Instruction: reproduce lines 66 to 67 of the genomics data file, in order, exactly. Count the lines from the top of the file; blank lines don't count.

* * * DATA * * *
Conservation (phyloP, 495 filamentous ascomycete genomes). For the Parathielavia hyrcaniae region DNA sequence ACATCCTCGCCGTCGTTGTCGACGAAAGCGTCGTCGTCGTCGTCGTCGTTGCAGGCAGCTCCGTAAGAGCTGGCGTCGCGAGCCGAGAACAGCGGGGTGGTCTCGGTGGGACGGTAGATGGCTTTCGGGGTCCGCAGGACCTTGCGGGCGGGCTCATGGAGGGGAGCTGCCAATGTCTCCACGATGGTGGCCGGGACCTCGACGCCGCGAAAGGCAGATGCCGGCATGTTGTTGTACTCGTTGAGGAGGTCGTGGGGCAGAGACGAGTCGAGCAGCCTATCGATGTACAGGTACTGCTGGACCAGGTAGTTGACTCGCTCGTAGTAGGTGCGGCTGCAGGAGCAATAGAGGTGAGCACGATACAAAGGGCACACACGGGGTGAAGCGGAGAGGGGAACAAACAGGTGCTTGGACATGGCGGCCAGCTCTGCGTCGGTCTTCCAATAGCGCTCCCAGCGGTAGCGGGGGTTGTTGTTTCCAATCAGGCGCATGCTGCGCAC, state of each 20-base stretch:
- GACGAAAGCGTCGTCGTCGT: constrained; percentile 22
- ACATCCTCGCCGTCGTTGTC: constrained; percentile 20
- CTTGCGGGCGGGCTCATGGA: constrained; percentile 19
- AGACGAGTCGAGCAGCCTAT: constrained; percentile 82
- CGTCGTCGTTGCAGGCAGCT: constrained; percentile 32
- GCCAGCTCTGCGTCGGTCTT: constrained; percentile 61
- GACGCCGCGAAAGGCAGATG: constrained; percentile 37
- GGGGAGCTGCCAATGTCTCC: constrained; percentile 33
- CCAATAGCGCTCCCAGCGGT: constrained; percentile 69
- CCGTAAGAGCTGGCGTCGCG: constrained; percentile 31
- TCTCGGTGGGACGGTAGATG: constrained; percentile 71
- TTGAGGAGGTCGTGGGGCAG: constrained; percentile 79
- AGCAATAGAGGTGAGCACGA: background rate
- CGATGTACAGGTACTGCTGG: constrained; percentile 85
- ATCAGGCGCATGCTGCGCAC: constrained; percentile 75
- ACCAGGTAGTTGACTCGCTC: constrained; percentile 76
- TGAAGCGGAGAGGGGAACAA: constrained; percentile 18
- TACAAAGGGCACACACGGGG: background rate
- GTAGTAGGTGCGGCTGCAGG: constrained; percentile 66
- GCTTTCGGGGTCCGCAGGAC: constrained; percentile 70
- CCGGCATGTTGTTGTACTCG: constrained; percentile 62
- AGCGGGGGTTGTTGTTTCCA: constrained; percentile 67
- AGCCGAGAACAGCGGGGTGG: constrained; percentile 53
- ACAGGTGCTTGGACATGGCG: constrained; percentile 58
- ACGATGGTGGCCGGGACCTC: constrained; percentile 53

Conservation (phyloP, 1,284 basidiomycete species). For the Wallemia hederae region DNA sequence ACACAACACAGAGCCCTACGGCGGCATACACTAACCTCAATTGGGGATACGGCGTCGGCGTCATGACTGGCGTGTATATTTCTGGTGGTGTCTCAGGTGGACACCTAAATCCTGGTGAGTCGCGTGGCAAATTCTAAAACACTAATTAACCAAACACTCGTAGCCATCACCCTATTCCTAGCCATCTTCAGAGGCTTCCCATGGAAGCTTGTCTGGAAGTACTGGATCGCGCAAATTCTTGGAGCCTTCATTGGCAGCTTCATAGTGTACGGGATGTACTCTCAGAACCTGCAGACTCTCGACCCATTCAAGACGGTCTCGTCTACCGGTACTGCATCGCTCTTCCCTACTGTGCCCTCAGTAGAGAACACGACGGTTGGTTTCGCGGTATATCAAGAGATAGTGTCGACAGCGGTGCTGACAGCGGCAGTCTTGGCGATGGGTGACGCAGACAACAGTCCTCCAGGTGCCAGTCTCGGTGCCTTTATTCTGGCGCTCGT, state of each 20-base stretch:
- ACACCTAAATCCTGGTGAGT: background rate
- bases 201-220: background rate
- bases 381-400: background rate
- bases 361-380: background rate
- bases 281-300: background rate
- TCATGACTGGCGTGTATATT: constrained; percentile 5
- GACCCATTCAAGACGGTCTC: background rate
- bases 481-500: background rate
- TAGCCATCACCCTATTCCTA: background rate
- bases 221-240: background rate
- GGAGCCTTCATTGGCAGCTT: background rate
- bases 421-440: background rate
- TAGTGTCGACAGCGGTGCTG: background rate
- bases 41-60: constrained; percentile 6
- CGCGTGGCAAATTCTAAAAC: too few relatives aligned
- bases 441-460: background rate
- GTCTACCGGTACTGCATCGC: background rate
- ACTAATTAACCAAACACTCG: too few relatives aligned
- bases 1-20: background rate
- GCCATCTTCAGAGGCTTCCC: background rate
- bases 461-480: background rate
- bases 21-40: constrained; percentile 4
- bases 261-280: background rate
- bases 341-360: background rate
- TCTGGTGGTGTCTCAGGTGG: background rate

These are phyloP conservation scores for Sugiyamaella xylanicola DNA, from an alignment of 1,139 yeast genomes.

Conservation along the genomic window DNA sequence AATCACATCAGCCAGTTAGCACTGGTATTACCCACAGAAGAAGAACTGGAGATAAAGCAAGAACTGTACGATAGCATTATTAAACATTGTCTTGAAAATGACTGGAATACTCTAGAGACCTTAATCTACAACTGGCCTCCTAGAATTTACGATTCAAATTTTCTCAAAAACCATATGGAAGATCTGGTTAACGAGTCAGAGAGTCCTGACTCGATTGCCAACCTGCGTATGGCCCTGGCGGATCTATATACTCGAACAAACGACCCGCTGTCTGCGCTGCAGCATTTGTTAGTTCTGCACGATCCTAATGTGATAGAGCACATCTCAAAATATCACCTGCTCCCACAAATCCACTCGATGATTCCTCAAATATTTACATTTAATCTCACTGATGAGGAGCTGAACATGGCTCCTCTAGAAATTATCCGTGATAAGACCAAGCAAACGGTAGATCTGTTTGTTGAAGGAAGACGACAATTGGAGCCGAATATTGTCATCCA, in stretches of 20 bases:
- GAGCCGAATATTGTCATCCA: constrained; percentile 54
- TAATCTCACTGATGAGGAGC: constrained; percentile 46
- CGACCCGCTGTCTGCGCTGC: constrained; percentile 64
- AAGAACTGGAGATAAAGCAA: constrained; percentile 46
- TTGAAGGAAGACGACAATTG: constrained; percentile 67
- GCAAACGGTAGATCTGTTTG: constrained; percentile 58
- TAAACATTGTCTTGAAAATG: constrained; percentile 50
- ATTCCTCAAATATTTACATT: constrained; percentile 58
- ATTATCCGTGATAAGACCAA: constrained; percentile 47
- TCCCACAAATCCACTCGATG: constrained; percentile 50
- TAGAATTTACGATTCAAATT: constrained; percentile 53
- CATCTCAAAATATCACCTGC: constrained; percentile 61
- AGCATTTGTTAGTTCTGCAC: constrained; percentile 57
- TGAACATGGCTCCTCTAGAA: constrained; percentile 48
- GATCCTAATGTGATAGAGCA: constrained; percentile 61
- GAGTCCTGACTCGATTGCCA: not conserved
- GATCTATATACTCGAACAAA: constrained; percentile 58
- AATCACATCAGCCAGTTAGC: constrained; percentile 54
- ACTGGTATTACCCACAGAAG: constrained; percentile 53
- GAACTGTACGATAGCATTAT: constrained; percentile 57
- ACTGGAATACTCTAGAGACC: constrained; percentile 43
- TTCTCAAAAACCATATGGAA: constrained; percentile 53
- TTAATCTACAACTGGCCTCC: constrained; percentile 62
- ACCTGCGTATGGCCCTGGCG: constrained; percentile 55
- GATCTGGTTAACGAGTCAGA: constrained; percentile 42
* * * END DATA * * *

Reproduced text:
- CATCTCAAAATATCACCTGC: constrained; percentile 61
- AGCATTTGTTAGTTCTGCAC: constrained; percentile 57